The al Qaeda attacks of September 11, 2001 were not the opening shots of a war–they remain most important because they marked the day that Americans understood that there was already a war for the future of the greater Middle East well underway. This is what we really care about: the relationship between the “Muslim world” and the rest of us. Will this be a region–strategically, a vitally important one–politically at odds with the planet?
Alas, the searing experience of 9/11 and the resulting obsession with al Qaeda and Osama bin Laden still fogs our glasses. Those least able to see a larger picture focus on the leering face of bin Laden and advocate a narrow counterterrorism effort or, in extreme cases, only a law-enforcement approach. As Fred and Kim Kagan have made plain, this is a self-contradiction.
In less than a week’s time, the Obama administration gave in to Tehran’s demands, sawed off the limb that our East European allies had climbed onto on behalf of NATO, and signaled Moscow, Tehran, and North Korea that the United States will not stand up to their bullying tactics. With that in mind, it’s not a good time to be America’s ally, while America’s enemies must be laughing themselves to sleep over outmaneuvering the United States on critical national security issues such as nuclear weapons and ballistic missiles.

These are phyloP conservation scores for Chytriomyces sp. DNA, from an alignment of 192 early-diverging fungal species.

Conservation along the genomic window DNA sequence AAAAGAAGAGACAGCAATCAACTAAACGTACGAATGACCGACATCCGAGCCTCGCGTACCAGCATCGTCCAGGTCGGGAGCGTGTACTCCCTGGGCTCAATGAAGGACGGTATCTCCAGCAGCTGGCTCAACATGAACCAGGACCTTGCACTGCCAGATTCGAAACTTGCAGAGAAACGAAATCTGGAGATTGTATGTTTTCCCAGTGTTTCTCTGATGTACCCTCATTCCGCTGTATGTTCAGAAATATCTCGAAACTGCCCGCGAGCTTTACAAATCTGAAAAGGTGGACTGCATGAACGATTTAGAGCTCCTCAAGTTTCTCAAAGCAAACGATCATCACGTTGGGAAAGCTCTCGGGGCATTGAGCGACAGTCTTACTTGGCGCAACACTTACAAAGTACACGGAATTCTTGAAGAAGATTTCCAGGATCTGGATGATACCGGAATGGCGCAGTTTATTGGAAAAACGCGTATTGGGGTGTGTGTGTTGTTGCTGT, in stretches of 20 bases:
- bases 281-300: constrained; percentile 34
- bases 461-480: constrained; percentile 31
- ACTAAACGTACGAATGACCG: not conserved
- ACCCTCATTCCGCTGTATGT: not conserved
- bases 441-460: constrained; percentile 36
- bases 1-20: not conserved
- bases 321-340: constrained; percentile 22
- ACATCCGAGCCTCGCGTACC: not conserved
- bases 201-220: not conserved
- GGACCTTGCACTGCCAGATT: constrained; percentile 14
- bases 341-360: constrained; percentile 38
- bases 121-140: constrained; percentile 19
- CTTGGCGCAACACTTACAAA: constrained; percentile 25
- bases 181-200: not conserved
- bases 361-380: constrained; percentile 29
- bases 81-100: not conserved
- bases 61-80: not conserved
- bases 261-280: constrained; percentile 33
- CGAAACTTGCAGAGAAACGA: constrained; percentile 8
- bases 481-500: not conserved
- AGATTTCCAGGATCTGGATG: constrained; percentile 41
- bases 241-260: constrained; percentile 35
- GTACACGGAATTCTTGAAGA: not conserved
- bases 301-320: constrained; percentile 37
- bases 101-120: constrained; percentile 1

For a while the administration took a firm position, as endorsed in July by the G-8, that it would give Tehran until the end of September to engage in serious discussions over its nuclear program–or it would get another round of, supposedly, tougher sanctions for defying the world’s condemnation of its pursuit of the ultimate weapon. Iranian President Mahmoud Ahmadinejad refused, stole an election, brutally cracked down on pro-democracy dissidents, conducted successful tests of ballistic missiles, arrested American hikers and jailed American journalists, replaced the hardliners in his security organizations with ultra-hardliners, and then offered to talk about everything except nuclear weapons.